While I understand the ccna approach to teaching funamentals and where thing started, it no doubts confuses someone especially whena questino asks about the differences between a hub/switch/router. In todays world, hubs don't really exist, and in a large company odds are your going to be using a layer 3 switch.
let us think about the simple senario//
multiple vlan with intervlan routing.
what will u use for inter vlan routing.......... L3 switch or ROUTER.
if you are using router the trunk connecting the switch will get overload due tok bandwith limitation.
But if u are using L3 switch this problem will not be a problem.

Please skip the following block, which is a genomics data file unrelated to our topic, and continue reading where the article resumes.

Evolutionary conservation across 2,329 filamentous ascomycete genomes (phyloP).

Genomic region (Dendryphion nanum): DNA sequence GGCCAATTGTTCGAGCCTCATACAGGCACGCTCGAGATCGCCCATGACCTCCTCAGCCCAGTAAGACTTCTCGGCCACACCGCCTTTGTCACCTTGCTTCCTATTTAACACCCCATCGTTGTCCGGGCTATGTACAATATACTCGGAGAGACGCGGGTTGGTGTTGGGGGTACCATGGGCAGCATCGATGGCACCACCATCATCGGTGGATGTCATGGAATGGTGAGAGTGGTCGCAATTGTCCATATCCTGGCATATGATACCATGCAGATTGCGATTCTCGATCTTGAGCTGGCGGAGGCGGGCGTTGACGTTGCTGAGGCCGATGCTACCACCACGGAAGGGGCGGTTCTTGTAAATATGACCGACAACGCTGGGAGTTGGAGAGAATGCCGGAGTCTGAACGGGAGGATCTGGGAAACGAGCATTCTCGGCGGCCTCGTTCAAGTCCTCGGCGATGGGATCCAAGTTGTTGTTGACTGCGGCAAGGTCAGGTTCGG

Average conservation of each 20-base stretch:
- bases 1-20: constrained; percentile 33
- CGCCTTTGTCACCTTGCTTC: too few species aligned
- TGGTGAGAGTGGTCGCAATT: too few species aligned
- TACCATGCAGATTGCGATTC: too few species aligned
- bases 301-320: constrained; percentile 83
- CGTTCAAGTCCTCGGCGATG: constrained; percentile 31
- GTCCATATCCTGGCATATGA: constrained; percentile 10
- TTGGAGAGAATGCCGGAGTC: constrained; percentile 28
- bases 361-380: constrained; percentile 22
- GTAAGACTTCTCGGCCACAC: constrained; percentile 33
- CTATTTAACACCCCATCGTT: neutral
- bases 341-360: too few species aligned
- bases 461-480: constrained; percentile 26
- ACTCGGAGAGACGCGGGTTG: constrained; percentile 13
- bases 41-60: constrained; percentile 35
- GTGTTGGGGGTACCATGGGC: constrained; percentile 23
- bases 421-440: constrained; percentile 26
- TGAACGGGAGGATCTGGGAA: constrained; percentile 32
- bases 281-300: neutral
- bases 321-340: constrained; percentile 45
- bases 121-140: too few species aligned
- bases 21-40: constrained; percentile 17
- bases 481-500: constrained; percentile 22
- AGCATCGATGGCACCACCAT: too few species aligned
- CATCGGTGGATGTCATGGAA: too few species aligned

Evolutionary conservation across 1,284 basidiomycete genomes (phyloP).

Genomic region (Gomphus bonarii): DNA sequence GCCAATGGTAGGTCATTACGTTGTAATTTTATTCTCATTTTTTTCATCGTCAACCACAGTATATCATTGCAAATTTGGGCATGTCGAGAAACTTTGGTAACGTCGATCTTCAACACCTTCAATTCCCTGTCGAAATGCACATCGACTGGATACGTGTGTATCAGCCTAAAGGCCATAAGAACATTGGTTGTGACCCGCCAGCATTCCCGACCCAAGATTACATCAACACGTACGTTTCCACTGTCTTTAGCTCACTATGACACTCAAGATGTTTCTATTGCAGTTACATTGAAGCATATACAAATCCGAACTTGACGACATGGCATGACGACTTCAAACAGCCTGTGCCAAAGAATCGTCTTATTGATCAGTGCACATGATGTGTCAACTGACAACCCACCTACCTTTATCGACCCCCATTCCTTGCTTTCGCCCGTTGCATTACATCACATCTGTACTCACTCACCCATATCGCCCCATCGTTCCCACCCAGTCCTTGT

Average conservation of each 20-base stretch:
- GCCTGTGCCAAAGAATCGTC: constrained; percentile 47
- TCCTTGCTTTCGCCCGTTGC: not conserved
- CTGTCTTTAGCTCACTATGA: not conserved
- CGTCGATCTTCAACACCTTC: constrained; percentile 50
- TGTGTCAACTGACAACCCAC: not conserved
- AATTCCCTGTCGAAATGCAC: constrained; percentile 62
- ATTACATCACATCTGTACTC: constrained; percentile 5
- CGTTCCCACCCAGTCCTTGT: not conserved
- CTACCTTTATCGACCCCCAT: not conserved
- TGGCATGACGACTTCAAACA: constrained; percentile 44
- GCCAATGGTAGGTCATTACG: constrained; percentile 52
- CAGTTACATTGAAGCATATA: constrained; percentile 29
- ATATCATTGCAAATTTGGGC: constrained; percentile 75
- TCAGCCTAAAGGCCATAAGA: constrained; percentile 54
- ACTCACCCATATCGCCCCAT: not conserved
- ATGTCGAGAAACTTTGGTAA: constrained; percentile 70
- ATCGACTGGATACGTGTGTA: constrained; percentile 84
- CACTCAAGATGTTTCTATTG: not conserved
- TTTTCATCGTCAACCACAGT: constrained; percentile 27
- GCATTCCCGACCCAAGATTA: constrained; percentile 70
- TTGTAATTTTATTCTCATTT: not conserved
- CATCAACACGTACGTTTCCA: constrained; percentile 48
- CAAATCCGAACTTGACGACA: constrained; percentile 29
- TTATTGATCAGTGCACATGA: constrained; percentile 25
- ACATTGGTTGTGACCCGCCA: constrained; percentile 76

but every think depends on senario, technology required, required interface
Keep in mind that the backplane of some L3 switches may be faster than some models of routers.
A 3750X for example has a faster backplane than a 2900 router. However routers will support far more media types than most switches (exclusing 6500's). The actual hardware design of some switches may or may not be more beneficial for their use in certain circumstances - the 3750 model switches are actually designed to be oversubscribed where as certain model routers are not.
In fact, when I think about it more deeply, the only significant difference is between access layer routers and switches. Once you get to distribution and core routers and switches, there seems to be little difference... other than cost
I've read the replies here but still have my own very similar questions,...